There were expected to be 22,000 attendees at Ignite of which 6,000 identified as developers. Ignite is what I would describe as an operations conference. Its focus is on Microsoft infrastructure for businesses. They are working to increase the amount of developer content although their proper developer conference, called Build, occurs in the spring. That is how I came to know so few people. One of them was another community leader and Java Champion from Germany, Sven Ruppert. Along with Bruno and Brian these were the three people I knew before arriving.

The conference is held in the Orange County Convention Center. It consists of three buildings, but I only needed to visit the West building. This building was huge. On the Sunday I went to a session for first time attendees. The walkway over the highway from my hotel had me enter at one end of the building. It took almost 20 minutes to get to the session that was held at the other side of the building.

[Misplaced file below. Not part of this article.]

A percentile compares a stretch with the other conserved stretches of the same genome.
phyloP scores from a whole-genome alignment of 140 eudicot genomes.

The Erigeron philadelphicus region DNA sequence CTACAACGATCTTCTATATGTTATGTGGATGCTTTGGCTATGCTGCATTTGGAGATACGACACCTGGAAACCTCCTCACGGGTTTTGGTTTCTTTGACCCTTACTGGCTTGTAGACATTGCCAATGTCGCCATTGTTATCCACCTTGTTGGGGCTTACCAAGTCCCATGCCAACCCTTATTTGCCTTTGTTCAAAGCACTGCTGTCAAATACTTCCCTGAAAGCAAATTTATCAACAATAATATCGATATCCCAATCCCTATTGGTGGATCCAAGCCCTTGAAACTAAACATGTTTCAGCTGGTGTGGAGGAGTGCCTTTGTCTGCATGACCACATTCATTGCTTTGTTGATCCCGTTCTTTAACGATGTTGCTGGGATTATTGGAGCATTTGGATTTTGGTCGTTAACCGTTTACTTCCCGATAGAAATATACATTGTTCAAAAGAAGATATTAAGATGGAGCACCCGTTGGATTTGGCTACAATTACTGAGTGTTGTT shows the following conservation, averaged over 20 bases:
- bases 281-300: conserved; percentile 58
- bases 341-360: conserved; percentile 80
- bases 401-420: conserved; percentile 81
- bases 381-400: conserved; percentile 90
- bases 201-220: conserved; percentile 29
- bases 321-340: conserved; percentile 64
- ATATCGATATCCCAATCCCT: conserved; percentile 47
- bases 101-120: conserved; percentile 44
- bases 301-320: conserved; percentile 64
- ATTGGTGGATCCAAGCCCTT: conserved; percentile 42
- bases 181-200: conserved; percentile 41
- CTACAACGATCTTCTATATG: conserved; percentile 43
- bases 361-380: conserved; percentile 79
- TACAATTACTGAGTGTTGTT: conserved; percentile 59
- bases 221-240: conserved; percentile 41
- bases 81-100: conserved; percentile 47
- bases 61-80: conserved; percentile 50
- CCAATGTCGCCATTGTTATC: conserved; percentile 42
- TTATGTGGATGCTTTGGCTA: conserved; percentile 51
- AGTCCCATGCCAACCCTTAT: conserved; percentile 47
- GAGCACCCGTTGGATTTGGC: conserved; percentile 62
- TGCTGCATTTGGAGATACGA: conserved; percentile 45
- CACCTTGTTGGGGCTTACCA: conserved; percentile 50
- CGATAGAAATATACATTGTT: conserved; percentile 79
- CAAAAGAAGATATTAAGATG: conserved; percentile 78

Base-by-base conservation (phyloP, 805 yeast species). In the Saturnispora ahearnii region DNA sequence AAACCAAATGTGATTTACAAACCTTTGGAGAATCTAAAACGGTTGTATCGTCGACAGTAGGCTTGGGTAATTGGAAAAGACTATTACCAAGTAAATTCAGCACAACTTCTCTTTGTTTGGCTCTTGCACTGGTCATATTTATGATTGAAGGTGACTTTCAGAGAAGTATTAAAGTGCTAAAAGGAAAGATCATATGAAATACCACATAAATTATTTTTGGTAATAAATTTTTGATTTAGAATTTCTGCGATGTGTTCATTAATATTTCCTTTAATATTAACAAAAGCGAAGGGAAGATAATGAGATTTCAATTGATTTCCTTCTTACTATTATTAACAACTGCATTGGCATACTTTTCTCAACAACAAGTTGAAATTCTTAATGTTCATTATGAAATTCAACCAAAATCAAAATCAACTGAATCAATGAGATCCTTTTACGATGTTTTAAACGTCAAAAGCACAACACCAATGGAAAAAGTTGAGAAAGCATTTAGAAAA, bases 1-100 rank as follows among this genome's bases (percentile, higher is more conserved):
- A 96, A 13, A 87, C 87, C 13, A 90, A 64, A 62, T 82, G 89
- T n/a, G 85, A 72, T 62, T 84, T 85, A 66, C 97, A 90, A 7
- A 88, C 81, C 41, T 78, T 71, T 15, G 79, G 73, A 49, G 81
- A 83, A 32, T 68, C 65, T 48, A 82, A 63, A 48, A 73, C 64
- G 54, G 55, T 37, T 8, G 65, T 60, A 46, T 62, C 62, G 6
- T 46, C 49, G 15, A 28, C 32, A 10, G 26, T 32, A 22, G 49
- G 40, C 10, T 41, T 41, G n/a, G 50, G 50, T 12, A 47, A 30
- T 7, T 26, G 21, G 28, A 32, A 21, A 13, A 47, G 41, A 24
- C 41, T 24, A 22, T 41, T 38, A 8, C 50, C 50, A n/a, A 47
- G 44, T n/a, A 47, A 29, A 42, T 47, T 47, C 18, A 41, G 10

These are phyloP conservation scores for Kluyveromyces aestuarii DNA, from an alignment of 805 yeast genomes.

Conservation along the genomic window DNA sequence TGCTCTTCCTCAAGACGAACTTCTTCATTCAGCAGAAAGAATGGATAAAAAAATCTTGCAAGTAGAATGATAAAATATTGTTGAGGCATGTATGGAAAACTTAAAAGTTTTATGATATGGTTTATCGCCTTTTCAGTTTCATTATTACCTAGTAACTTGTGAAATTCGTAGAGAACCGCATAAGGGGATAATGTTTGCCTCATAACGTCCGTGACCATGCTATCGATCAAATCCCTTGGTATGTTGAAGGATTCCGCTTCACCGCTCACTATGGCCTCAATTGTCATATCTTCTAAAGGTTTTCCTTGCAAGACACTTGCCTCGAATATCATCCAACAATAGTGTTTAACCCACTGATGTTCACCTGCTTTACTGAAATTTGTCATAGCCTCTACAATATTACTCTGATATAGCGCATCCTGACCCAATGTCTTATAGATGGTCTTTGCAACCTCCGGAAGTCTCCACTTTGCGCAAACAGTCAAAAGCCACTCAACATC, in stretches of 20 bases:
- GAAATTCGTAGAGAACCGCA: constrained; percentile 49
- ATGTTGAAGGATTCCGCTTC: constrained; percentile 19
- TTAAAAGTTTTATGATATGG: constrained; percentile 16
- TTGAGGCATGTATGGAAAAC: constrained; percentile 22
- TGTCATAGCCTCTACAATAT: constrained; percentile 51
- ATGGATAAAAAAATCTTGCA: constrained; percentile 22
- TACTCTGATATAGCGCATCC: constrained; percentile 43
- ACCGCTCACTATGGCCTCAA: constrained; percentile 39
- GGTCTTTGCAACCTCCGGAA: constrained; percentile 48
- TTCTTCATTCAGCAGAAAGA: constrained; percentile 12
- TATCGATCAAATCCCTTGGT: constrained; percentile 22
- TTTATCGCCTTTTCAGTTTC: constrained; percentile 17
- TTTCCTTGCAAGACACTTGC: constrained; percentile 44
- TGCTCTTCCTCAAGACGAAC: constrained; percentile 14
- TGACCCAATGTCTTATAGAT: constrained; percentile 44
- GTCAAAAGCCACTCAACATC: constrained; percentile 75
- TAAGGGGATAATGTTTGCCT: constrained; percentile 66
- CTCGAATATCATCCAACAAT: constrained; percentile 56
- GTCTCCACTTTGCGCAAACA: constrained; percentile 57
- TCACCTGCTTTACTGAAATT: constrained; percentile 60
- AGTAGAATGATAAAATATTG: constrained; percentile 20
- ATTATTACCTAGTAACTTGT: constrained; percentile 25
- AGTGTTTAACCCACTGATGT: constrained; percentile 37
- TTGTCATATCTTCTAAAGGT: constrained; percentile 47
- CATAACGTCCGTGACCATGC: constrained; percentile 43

Imagine that this very long building is bisected length wise. One half was where all the session rooms were. The other half was a single large area that ran the length of the building that Microsoft called the Hub. Microsoft used half of that space to showcase their products while the other half was where vendors had booths. I was told that the OCCC is the second largest convention center in the US after one in Chicago and that the OCCC was going grow to become the largest.